Telescopes, awk, and learning

Here’s a quote I think about often:

“It is faster to make a four-inch mirror and then a six-inch mirror than to make a six-inch mirror.” — Bill McKeenan, Thompson’s law of telescopes

If your goal is to make a six-inch mirror, why make a four-inch mirror first? From a reductionist perspective this makes no sense. But when you take into account how people learn, it makes perfect sense. The bigger project is more likely to succeed after you learn more about mirror-making in the context of a smaller project.


I was thrilled to discover the awk programming language in college. Munging files with little awk scripts was at least ten times easier than writing C programs.

When I told a friend about awk, he said “Have you seen Perl? It’ll do everything awk does and a lot more.”

If you want to learn Perl, I expect it would be faster to learn awk and then Perl than to learn Perl. I think I would have been intimidated by Perl if I’d tried to learn it first. But thinking of Perl as a more powerful awk made me more willing to try it. Awk make my life easier, and Perl had the potential to make it even easier. I’m not sure whether learning Perl was a good idea—that’s a discussion for another time—but I did.


I also learned C before learning C++. That was beneficial for similar reasons, starting with the four-inch mirror version of C++ before going on to the six-inch version.

Many people have said that learning C before C++ is a bad idea, that it teaches bad habits, and that it would be better to learn (modern) C++ from the beginning. That depends on what the realistic alternative is. Maybe if you attempted to learn C++ first you’d be intimidated and give up. As with giving up on learning Perl, giving up on learning C++ might be a good idea. At the time, however, learning C++ was a good move. Knowing C++ served me well when I left academia.

Learning on your own

Teaching yourself something requires different tactics than learning something in a classroom. The four-inch mirror warmup is more important when you’re learning on your own.

If I were teaching a course on C++, I would not teach C first. The added structure of a classroom makes it easier to learn C++ directly. The instructor can pace students through the material so as to avoid the intimidation they might face if they were attempting to learn C++ alone. Students don’t become overwhelmed and give up because they have the accountability of homework assignments etc. Of course some students will give up, but more would give up without the structure of a class.

Top-down vs bottom-up

From a strictly logical perspective, it’s most efficient to learn the most abstract version of a theorem first. But this is bad pedagogy. The people who are excited about the efficiency of compressing math this way, e.g. Bourbaki, learned what they know more concretely and incrementally, and think in hindsight that the process could be shortened.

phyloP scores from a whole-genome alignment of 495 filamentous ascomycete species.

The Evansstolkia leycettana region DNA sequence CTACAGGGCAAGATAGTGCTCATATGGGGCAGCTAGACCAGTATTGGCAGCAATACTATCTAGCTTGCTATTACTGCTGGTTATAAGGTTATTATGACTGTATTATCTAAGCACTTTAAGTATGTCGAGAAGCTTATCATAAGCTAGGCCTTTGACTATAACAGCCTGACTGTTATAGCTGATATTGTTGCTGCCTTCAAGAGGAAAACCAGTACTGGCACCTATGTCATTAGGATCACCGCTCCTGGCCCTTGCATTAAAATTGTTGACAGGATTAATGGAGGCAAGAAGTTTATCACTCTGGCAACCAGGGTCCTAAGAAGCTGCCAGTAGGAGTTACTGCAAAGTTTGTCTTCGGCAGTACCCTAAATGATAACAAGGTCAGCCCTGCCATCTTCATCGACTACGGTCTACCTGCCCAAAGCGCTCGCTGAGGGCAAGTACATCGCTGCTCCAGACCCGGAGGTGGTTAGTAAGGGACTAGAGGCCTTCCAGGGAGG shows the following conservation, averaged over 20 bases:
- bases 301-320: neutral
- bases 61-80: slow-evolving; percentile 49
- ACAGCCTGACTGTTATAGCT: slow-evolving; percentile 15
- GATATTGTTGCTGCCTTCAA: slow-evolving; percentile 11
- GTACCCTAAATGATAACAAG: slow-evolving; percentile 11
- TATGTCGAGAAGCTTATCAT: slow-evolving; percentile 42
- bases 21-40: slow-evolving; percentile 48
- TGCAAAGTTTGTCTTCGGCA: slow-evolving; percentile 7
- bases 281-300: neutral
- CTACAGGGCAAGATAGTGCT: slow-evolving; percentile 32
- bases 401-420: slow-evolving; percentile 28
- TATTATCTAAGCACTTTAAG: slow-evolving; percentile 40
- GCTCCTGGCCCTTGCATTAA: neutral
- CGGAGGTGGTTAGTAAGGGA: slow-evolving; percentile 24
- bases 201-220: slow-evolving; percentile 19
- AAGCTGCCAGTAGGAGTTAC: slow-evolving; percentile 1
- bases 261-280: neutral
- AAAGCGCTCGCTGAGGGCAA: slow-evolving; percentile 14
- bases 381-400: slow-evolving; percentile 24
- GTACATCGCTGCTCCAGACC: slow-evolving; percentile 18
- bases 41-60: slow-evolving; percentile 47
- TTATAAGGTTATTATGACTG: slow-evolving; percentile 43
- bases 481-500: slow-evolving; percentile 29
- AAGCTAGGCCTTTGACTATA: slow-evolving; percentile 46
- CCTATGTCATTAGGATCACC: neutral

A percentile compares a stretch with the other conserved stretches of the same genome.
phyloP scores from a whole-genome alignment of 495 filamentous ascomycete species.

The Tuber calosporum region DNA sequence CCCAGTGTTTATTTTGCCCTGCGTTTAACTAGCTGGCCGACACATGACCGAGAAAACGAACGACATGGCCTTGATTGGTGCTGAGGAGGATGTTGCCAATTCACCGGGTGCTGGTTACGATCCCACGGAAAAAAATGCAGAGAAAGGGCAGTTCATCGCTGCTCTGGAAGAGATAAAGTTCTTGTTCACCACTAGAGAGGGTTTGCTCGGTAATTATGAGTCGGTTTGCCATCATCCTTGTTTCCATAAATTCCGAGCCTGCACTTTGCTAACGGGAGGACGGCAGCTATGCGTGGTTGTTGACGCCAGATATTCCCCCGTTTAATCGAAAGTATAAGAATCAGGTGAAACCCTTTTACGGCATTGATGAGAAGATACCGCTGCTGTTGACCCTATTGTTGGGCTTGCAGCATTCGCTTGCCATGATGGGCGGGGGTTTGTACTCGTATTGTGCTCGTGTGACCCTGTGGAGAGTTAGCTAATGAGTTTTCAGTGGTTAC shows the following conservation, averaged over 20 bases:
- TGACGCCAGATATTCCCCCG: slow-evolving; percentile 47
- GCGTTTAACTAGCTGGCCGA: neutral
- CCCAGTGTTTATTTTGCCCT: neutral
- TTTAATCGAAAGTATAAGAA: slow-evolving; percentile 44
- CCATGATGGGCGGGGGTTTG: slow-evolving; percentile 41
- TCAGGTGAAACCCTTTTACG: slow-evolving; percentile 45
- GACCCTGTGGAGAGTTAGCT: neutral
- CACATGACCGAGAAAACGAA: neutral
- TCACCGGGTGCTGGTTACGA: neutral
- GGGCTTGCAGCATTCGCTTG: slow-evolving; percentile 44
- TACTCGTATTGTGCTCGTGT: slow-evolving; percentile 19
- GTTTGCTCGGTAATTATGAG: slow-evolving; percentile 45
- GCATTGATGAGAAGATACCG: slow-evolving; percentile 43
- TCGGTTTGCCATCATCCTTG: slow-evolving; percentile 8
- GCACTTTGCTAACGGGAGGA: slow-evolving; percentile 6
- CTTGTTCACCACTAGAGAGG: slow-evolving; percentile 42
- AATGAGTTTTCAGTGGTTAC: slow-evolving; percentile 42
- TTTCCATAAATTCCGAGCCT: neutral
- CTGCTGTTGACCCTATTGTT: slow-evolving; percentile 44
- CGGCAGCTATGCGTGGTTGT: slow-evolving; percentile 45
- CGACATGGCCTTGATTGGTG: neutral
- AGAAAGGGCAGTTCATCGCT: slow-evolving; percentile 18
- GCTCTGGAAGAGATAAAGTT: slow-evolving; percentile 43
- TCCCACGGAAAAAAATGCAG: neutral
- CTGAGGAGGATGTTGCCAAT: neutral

It does save time to present things at some level of generality. However, the number of steps you can go up the abstraction ladder at a time varies by person. Some people might need to go one rung at a time, some could go two at a time or maybe three, but everyone has a limit. And you can take bigger steps when you have a teacher, or even better a tutor, to guide you and to rescue you if you try to take too big of a step.

You typically understand something better, and are more able to apply it, when you learn it bottom-up. People think they can specialize more easily than they can generalize, but the opposite is usually true. It’s easier to generalize from a few specific examples than to realize that a particular problem is an instance of a general pattern.

I’ve noticed this personally, and I’ve noticed it in other people. On Twitter, for example, I sometimes post a general and a concrete version of a theorem, and the more concrete version gets more engagement. The response to a general theorem may be “Ho hum. Everybody knows that.” but the response to a particular application may be “Wow, I never thought of that!” even when the latter is a trivial consequence of the former.

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9 thoughts on “Telescopes, awk, and learning

  1. Going from Awk to Perl is also aided by the existence of the “a2p” tool, which translates an Awk program to a Perl program. It feels like magic—and more to the point, if you have a good understanding of Awk, you can run your programs through the tool to see at least one way you could do the same thing in Perl.

  2. I try to ‘teach by example’ or ‘teach by problem’. I will sometimes state the general principle, but I will always go into practice, as soon as possible.

  3. Yes… if specialization were easier than generalization, then we should teach elementary school kids category theory instead of arithmetic.

    So many of the “What really is a monad?” blog posts on the net have the same problem Bourbaki has. Someone learned them through example after example and then thought, “if only people could understand the general case before ever seeing an example, it would make so much more sense”. (Spoiler alert: it doesn’t.)